Q&A: Al Schnier of moe. talks Floodwood
Straight out of the Adirondack foothills of New York -- "The Leatherstocking Region" -- comes Floodwood, the Northeast's newest progressive string band.
Celebrating their one-year anniversary on Labor Day, the group incorporates the talents of five veteran musicians who have performed on stages around the world over the last two decades.
Members of the high energy jam band moe.-- guitarist Al Schnier and drummer Vinnie Amico -- are excited to be performing these intimate shows during a late summer break from their "day jobs."
According to Schnier, who spoke with SoundSpike ahead of a run of small club shows in early September, the band is working on a batch of its own original material as well as breathing fresh life into timeless acoustic music from the Grateful Dead and Dave Grisman, to a variety of bluegrass newcomers and pioneers.
Floodwood rounds out its unique talent pool with Jason Barady, Nick Piccininni, and Zachary Fleitz along with Schnier and Amico, who also spent more than 10 years recording and touring with their own Americana group Al & The Transamericans.
During that same period, Barady was recording and touring with the bluegrass group Wooden Spoon from Taos, N.M. But last year, he apparently started getting the itch to return to his hometown in central New York state.
Piccininni is a largely self taught violinist who sharpened his bluegrass chops the old fashioned way: in picking circles and bluegrass festivals around the country. As a result, he has become an award winning and highly sought after banjo player and fiddler on the bluegrass circuit, and also has spent two years on the road with The Abrams.
Bass player Zachary Fleitz is a Berklee graduate and alumnus of the band Hypnotic Clambake. He also more recently joined with Barady in Wooden Spoon, and on his off hours Fleitz has been patenting his own invention, a midi instrument he calls "the midi wing chun dummy."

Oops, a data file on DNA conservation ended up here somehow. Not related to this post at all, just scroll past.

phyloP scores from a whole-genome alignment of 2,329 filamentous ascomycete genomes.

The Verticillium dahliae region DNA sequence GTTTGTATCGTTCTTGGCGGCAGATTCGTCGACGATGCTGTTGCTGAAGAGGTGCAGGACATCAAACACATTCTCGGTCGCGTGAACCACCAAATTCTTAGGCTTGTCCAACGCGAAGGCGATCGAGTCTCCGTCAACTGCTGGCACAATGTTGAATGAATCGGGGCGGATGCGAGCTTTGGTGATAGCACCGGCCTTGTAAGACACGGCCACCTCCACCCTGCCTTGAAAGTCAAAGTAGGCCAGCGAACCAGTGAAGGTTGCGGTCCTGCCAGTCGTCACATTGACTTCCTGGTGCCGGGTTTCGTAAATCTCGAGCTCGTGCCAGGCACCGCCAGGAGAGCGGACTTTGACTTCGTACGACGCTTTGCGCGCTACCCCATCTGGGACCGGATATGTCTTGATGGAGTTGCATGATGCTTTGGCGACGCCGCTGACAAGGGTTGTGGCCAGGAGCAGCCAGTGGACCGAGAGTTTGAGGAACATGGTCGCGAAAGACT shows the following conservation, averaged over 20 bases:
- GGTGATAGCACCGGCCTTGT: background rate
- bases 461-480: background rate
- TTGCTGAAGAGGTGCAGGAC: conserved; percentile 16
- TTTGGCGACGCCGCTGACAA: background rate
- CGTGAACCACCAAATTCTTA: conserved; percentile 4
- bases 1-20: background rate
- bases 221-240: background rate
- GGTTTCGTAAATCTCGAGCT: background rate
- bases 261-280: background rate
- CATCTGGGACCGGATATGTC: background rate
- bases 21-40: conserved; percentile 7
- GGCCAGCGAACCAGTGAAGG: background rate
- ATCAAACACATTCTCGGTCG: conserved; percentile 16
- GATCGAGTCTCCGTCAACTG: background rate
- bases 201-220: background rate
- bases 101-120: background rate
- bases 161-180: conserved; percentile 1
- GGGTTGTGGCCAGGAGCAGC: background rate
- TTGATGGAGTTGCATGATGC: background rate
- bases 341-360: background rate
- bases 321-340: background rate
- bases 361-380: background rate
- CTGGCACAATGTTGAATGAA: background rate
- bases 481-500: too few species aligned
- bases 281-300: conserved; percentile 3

Schnier recently sat down to chat about Floodwood, and how this enjoyable side project is taking up more of his time, while helping him develop improved chops that translate into even better playing when he heads out on the road with moe.
SoundSpike: So was Floodwood the product of a few guys on separate trajectories who always wanted to play together, or did it spring from a few core players that rounded out the lineup with recruits?
Al Schnier: A little of both. The funny thing is, everybody in the band has played together at one time or another. But this is the first time we've all played together in a unique ensemble. Regarding the direction, Jay and I talked about this a couple of years ago when I was kind of done with the Transamericans. After our last album and tour, I realized it was an awful lot of work, and justified me being away for two weeks at a stretch and maybe breaking even when I got home. That's sort of hard with two kids and a wife at home. And I already have a job with moe. So if I'm going to be away, I thought wouldn't it be great to play American roots music with a bunch of guys who could ride around in one vehicle? And I really just wanted to play acoustic music -- and to be in an atmosphere where it could fly, I guess.
Have you guys had a chance to develop a set of originals yet, or are you just covering existing material?
We have about 25 originals at this point and we are trying to schedule recording an album this fall. We're just trying to get our calendars together for a few three to four day stretches. It's just tough with our calendar.
SoundSpike: How much acoustic bluegrass and folk did you and Vinnie play together before forming the Transamericans and Floodwood?
We always touched on that stuff with the Transamericans, but it was really just Americana. So when we played acoustic music in our set, it was more folk-rock than anything else. With Floodwood there are no amps on stage. We weren't even going to use a drummer. But Vinnie has the right spirit for this.
From the videos I'm seeing on YouTube, he's so easy and laid back, a perfect rhythmic compliment to Floodwood's front line of string players.